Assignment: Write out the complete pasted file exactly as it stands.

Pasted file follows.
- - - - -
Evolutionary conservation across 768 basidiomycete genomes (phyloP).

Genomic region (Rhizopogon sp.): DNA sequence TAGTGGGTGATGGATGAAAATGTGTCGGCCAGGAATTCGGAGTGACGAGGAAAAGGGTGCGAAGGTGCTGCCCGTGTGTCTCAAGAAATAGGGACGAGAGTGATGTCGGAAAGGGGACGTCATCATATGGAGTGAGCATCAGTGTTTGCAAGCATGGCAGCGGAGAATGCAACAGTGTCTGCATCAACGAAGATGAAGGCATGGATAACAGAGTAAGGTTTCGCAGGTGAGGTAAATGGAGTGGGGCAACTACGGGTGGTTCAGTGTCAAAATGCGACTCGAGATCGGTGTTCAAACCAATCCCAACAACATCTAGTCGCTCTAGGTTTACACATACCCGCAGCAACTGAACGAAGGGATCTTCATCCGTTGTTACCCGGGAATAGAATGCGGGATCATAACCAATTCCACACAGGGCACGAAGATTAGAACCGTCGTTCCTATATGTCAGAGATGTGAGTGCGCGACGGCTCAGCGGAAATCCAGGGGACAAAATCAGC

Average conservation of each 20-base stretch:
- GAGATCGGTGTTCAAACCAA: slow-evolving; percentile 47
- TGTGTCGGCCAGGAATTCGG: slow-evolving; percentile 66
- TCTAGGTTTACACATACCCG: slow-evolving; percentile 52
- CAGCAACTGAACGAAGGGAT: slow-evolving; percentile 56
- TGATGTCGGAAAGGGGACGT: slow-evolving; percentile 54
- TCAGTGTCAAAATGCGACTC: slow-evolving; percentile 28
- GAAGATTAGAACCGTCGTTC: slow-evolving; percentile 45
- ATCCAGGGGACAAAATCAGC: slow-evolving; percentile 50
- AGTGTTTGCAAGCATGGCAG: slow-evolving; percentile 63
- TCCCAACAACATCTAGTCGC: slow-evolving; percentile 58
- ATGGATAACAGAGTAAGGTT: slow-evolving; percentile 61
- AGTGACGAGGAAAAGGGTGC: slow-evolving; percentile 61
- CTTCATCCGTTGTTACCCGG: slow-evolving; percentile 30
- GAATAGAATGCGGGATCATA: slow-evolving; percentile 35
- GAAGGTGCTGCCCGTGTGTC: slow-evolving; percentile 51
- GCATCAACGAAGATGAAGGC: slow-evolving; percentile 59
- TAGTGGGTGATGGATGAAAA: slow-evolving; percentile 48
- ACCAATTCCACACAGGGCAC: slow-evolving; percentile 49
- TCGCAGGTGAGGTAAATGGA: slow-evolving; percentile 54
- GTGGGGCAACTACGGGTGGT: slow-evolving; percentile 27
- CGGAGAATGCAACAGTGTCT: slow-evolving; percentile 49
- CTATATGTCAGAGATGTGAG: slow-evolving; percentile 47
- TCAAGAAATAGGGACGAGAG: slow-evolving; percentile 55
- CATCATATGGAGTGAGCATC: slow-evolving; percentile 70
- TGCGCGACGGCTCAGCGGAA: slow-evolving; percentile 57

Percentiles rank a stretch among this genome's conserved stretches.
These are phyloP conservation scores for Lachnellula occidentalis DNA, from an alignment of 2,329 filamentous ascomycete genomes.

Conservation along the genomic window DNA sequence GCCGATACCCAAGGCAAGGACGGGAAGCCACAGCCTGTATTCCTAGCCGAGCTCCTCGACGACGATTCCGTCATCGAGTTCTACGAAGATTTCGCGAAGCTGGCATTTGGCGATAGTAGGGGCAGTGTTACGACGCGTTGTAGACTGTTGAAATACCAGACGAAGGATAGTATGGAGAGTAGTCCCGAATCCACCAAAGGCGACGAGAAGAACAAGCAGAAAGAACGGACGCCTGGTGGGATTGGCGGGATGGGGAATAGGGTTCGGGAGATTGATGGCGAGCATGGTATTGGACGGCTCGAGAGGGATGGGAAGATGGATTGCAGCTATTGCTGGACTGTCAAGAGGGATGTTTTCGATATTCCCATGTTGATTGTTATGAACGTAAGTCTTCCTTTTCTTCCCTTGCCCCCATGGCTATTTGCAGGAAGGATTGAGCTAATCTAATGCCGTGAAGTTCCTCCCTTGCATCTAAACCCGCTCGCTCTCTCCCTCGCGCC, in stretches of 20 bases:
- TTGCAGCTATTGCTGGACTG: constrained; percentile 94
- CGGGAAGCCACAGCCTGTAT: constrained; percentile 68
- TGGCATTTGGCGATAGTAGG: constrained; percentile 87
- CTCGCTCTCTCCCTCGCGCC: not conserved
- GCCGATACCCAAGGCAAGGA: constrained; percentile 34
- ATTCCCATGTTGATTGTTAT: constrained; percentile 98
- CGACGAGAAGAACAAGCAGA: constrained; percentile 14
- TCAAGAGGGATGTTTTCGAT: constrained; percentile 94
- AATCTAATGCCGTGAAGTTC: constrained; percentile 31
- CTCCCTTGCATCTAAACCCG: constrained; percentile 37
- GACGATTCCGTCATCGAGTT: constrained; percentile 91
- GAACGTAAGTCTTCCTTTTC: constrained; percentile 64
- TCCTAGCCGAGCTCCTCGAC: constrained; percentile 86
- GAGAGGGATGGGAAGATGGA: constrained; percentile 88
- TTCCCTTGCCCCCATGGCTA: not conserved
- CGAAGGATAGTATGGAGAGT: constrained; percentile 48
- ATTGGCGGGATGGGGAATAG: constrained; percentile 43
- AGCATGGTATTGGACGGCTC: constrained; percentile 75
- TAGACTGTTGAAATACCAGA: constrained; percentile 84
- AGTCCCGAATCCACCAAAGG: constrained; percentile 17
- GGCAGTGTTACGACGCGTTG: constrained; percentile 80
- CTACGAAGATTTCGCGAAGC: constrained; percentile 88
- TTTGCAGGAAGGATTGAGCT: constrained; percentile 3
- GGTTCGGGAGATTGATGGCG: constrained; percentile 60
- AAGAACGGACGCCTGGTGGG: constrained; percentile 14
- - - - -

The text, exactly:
Evolutionary conservation across 768 basidiomycete genomes (phyloP).

Genomic region (Rhizopogon sp.): DNA sequence TAGTGGGTGATGGATGAAAATGTGTCGGCCAGGAATTCGGAGTGACGAGGAAAAGGGTGCGAAGGTGCTGCCCGTGTGTCTCAAGAAATAGGGACGAGAGTGATGTCGGAAAGGGGACGTCATCATATGGAGTGAGCATCAGTGTTTGCAAGCATGGCAGCGGAGAATGCAACAGTGTCTGCATCAACGAAGATGAAGGCATGGATAACAGAGTAAGGTTTCGCAGGTGAGGTAAATGGAGTGGGGCAACTACGGGTGGTTCAGTGTCAAAATGCGACTCGAGATCGGTGTTCAAACCAATCCCAACAACATCTAGTCGCTCTAGGTTTACACATACCCGCAGCAACTGAACGAAGGGATCTTCATCCGTTGTTACCCGGGAATAGAATGCGGGATCATAACCAATTCCACACAGGGCACGAAGATTAGAACCGTCGTTCCTATATGTCAGAGATGTGAGTGCGCGACGGCTCAGCGGAAATCCAGGGGACAAAATCAGC

Average conservation of each 20-base stretch:
- GAGATCGGTGTTCAAACCAA: slow-evolving; percentile 47
- TGTGTCGGCCAGGAATTCGG: slow-evolving; percentile 66
- TCTAGGTTTACACATACCCG: slow-evolving; percentile 52
- CAGCAACTGAACGAAGGGAT: slow-evolving; percentile 56
- TGATGTCGGAAAGGGGACGT: slow-evolving; percentile 54
- TCAGTGTCAAAATGCGACTC: slow-evolving; percentile 28
- GAAGATTAGAACCGTCGTTC: slow-evolving; percentile 45
- ATCCAGGGGACAAAATCAGC: slow-evolving; percentile 50
- AGTGTTTGCAAGCATGGCAG: slow-evolving; percentile 63
- TCCCAACAACATCTAGTCGC: slow-evolving; percentile 58
- ATGGATAACAGAGTAAGGTT: slow-evolving; percentile 61
- AGTGACGAGGAAAAGGGTGC: slow-evolving; percentile 61
- CTTCATCCGTTGTTACCCGG: slow-evolving; percentile 30
- GAATAGAATGCGGGATCATA: slow-evolving; percentile 35
- GAAGGTGCTGCCCGTGTGTC: slow-evolving; percentile 51
- GCATCAACGAAGATGAAGGC: slow-evolving; percentile 59
- TAGTGGGTGATGGATGAAAA: slow-evolving; percentile 48
- ACCAATTCCACACAGGGCAC: slow-evolving; percentile 49
- TCGCAGGTGAGGTAAATGGA: slow-evolving; percentile 54
- GTGGGGCAACTACGGGTGGT: slow-evolving; percentile 27
- CGGAGAATGCAACAGTGTCT: slow-evolving; percentile 49
- CTATATGTCAGAGATGTGAG: slow-evolving; percentile 47
- TCAAGAAATAGGGACGAGAG: slow-evolving; percentile 55
- CATCATATGGAGTGAGCATC: slow-evolving; percentile 70
- TGCGCGACGGCTCAGCGGAA: slow-evolving; percentile 57

Percentiles rank a stretch among this genome's conserved stretches.
These are phyloP conservation scores for Lachnellula occidentalis DNA, from an alignment of 2,329 filamentous ascomycete genomes.

Conservation along the genomic window DNA sequence GCCGATACCCAAGGCAAGGACGGGAAGCCACAGCCTGTATTCCTAGCCGAGCTCCTCGACGACGATTCCGTCATCGAGTTCTACGAAGATTTCGCGAAGCTGGCATTTGGCGATAGTAGGGGCAGTGTTACGACGCGTTGTAGACTGTTGAAATACCAGACGAAGGATAGTATGGAGAGTAGTCCCGAATCCACCAAAGGCGACGAGAAGAACAAGCAGAAAGAACGGACGCCTGGTGGGATTGGCGGGATGGGGAATAGGGTTCGGGAGATTGATGGCGAGCATGGTATTGGACGGCTCGAGAGGGATGGGAAGATGGATTGCAGCTATTGCTGGACTGTCAAGAGGGATGTTTTCGATATTCCCATGTTGATTGTTATGAACGTAAGTCTTCCTTTTCTTCCCTTGCCCCCATGGCTATTTGCAGGAAGGATTGAGCTAATCTAATGCCGTGAAGTTCCTCCCTTGCATCTAAACCCGCTCGCTCTCTCCCTCGCGCC, in stretches of 20 bases:
- TTGCAGCTATTGCTGGACTG: constrained; percentile 94
- CGGGAAGCCACAGCCTGTAT: constrained; percentile 68
- TGGCATTTGGCGATAGTAGG: constrained; percentile 87
- CTCGCTCTCTCCCTCGCGCC: not conserved
- GCCGATACCCAAGGCAAGGA: constrained; percentile 34
- ATTCCCATGTTGATTGTTAT: constrained; percentile 98
- CGACGAGAAGAACAAGCAGA: constrained; percentile 14
- TCAAGAGGGATGTTTTCGAT: constrained; percentile 94
- AATCTAATGCCGTGAAGTTC: constrained; percentile 31
- CTCCCTTGCATCTAAACCCG: constrained; percentile 37
- GACGATTCCGTCATCGAGTT: constrained; percentile 91
- GAACGTAAGTCTTCCTTTTC: constrained; percentile 64
- TCCTAGCCGAGCTCCTCGAC: constrained; percentile 86
- GAGAGGGATGGGAAGATGGA: constrained; percentile 88
- TTCCCTTGCCCCCATGGCTA: not conserved
- CGAAGGATAGTATGGAGAGT: constrained; percentile 48
- ATTGGCGGGATGGGGAATAG: constrained; percentile 43
- AGCATGGTATTGGACGGCTC: constrained; percentile 75
- TAGACTGTTGAAATACCAGA: constrained; percentile 84
- AGTCCCGAATCCACCAAAGG: constrained; percentile 17
- GGCAGTGTTACGACGCGTTG: constrained; percentile 80
- CTACGAAGATTTCGCGAAGC: constrained; percentile 88
- TTTGCAGGAAGGATTGAGCT: constrained; percentile 3
- GGTTCGGGAGATTGATGGCG: constrained; percentile 60
- AAGAACGGACGCCTGGTGGG: constrained; percentile 14